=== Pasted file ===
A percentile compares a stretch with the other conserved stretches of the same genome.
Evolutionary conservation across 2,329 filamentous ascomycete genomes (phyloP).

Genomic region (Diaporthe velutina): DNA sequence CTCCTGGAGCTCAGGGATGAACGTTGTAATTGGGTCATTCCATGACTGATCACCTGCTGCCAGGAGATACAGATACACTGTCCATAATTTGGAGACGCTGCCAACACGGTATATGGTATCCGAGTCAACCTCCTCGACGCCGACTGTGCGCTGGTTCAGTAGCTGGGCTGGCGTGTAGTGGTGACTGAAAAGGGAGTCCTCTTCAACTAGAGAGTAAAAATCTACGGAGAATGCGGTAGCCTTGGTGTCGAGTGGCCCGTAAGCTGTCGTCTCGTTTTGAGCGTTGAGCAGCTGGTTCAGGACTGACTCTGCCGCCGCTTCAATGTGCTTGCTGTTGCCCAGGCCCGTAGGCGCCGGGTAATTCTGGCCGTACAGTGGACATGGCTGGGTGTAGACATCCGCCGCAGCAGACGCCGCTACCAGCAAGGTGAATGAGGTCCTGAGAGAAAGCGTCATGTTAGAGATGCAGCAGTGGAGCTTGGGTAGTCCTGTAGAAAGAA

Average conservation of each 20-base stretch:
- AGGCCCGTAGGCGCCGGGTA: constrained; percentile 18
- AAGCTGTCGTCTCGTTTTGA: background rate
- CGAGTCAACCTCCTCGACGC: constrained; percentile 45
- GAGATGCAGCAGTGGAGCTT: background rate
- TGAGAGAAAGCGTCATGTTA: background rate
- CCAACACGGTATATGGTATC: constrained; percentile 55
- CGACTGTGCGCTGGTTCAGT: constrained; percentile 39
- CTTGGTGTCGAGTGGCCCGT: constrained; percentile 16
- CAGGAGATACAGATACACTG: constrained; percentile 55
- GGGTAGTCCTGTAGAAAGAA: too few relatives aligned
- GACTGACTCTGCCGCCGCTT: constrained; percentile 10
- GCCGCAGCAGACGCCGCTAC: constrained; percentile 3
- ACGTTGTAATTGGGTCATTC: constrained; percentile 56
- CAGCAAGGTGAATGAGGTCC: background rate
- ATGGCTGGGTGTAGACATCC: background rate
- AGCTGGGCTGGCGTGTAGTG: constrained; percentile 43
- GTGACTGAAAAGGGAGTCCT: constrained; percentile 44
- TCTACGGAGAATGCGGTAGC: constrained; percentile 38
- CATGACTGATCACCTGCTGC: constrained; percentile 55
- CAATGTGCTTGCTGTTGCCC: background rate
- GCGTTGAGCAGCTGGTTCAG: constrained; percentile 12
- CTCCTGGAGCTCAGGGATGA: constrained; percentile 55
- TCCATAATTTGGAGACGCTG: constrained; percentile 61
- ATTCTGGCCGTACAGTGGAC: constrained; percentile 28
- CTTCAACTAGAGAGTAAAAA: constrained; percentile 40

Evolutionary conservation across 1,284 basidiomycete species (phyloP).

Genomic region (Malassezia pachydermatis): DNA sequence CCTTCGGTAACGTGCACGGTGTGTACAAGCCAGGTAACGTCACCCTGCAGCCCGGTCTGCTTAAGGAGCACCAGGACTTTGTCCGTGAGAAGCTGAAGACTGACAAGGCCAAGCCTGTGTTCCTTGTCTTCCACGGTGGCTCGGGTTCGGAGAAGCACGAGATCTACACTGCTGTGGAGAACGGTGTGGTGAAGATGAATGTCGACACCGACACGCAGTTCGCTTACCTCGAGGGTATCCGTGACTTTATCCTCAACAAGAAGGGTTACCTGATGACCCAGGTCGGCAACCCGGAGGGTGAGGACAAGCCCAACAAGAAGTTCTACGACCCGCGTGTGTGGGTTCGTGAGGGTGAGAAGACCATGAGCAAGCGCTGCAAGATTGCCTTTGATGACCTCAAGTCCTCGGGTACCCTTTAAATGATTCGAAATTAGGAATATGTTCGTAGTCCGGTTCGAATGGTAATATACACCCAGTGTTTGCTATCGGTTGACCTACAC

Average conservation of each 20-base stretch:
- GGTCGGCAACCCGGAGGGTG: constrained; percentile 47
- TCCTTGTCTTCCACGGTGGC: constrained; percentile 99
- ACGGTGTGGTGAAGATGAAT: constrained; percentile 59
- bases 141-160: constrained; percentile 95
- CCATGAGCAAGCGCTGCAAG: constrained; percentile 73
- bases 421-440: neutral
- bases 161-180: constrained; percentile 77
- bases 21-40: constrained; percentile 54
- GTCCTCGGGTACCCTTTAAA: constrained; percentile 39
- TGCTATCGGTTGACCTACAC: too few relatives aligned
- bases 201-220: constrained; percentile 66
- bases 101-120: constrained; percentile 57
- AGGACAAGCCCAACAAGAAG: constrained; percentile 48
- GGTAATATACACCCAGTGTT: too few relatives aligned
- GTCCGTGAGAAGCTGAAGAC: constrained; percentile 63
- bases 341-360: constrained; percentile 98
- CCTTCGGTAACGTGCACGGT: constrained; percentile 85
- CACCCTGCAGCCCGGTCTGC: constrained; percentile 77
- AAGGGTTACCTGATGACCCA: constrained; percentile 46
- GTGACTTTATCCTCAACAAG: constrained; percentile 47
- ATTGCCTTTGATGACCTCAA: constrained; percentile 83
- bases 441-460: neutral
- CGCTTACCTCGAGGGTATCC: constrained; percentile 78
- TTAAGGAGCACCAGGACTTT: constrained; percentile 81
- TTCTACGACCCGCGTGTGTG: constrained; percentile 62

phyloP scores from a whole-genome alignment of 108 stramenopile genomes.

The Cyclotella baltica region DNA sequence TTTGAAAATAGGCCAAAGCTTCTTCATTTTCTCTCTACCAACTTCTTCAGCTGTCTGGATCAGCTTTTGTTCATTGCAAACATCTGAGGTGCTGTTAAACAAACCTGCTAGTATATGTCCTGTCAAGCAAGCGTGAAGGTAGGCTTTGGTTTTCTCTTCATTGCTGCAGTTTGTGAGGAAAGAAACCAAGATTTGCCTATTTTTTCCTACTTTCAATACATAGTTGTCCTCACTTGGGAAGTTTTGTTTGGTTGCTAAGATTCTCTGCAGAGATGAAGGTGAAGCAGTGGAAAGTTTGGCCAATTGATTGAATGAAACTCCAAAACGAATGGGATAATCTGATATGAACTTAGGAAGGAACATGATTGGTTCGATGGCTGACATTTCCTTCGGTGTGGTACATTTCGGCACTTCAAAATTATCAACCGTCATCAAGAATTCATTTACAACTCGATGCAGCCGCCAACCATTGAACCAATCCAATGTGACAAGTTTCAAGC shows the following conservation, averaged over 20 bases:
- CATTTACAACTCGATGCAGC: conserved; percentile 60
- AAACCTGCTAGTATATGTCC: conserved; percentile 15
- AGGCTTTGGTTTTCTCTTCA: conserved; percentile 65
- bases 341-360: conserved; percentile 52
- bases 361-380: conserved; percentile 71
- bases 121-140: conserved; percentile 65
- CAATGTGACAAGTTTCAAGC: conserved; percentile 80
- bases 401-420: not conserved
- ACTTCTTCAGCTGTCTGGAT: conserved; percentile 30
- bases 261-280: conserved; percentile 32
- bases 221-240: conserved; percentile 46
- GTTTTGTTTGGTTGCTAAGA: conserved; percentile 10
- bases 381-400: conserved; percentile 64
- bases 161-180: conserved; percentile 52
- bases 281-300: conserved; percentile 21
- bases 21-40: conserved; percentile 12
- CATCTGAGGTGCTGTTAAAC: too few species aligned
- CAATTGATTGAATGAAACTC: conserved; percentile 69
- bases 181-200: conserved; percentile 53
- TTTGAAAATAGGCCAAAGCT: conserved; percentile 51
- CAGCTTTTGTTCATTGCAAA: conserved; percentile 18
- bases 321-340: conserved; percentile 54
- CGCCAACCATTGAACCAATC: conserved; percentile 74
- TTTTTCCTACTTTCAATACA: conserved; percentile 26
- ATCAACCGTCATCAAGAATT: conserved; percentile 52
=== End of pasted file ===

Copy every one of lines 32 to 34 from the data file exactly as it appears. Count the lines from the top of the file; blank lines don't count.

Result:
Average conservation of each 20-base stretch:
- GGTCGGCAACCCGGAGGGTG: constrained; percentile 47
- TCCTTGTCTTCCACGGTGGC: constrained; percentile 99